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Does roughening of rock-fluid-rock interfaces emerge from a stress-induced instability?

Abstract : Non-planar solid-fluid-solid interfaces under stress are very common in many industrial and natural materials. For example, in the Earth's crust, many rough and wavy interfaces can be observed in rocks in a wide range of spatial scales, from undulate grain boundaries at the micrometer scale, to stylolite dissolution planes at the meter scale. It is proposed here that these initially flat solid-fluid-solid interfaces become rough by a morphological instability triggered by elastic stress. A model for the formation of these unstable patterns at all scales is thus presented. It is shown that such instability is inherently present due to the uniaxial stress that promotes them, owing to the gain in the total elastic energy: the intrinsic elastic energy plus the work of the external forces. This is shown explicitly by solving the elastic problem in a linear stability analysis, and proved more generally without having resort to the computation of the elastic field.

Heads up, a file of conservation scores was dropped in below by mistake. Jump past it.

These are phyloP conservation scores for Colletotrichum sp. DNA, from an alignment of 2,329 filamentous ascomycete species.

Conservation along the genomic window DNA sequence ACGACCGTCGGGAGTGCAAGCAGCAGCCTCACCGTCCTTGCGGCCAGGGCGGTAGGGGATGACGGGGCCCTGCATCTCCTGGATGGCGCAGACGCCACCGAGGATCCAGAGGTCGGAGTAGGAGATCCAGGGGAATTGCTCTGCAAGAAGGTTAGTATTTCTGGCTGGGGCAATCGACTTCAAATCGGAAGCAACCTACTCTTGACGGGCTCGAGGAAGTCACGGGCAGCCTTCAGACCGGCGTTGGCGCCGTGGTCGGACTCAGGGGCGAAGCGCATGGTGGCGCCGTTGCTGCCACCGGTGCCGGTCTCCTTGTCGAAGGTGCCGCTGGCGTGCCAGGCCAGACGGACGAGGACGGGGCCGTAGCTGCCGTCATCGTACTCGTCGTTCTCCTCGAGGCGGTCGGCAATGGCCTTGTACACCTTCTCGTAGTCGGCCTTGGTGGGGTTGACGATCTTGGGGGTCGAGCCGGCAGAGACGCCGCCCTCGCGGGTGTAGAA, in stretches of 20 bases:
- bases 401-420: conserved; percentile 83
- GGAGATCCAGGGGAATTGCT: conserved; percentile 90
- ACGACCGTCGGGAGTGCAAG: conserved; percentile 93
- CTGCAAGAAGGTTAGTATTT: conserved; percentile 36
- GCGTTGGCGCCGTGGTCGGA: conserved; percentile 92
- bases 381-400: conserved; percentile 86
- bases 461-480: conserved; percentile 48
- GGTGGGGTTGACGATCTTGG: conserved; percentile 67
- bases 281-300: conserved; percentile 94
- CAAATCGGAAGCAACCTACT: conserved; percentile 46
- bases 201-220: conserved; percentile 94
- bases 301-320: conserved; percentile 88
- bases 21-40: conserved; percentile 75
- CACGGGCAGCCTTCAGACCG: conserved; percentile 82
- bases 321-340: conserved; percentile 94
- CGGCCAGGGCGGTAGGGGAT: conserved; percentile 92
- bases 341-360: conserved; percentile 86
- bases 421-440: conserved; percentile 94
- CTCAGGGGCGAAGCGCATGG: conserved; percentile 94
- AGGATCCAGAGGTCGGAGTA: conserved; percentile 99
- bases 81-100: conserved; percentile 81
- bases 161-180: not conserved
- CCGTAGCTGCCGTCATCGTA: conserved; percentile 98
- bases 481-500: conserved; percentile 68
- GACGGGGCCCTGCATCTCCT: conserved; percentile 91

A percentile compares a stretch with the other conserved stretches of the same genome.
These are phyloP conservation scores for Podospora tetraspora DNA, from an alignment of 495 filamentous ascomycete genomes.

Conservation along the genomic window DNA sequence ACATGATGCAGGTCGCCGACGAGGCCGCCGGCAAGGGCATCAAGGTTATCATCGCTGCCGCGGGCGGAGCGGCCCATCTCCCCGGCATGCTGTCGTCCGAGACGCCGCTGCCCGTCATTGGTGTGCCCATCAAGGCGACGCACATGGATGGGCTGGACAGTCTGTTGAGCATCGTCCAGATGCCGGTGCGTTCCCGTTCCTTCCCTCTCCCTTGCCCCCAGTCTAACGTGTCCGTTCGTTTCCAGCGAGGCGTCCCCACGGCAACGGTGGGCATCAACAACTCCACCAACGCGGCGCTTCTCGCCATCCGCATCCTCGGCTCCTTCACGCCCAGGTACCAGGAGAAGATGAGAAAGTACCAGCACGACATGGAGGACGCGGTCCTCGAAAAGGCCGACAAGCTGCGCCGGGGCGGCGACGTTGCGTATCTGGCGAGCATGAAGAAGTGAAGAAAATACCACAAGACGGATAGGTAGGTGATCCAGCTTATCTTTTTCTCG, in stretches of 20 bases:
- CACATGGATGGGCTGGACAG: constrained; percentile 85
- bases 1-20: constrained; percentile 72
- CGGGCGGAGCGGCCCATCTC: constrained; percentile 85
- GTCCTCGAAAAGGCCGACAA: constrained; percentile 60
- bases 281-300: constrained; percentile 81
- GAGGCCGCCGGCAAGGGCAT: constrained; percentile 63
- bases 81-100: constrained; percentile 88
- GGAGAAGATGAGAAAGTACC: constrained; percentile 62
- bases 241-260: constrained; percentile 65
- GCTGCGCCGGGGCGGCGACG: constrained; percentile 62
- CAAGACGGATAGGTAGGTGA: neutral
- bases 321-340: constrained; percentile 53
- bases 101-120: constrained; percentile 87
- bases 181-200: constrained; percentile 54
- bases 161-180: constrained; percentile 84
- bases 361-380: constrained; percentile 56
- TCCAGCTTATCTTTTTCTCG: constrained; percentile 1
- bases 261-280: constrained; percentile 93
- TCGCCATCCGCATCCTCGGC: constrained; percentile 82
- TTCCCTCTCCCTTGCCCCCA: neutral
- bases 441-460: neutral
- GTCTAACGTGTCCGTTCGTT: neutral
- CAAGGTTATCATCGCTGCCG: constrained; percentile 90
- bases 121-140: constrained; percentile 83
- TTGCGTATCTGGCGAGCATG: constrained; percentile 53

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Submitted on : Wednesday, January 14, 2009 - 10:25:12 AM
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Eric Bonnetier, Chaouqi Misbah, François Renard, Renaud Toussaint, Jean Pierre Gratier. Does roughening of rock-fluid-rock interfaces emerge from a stress-induced instability?. European Physical Journal B: Condensed Matter and Complex Systems, Springer-Verlag, 2009, 67 (1), pp.121-131. ⟨10.1140/epjb/e2009-00002-2⟩. ⟨insu-00352886⟩

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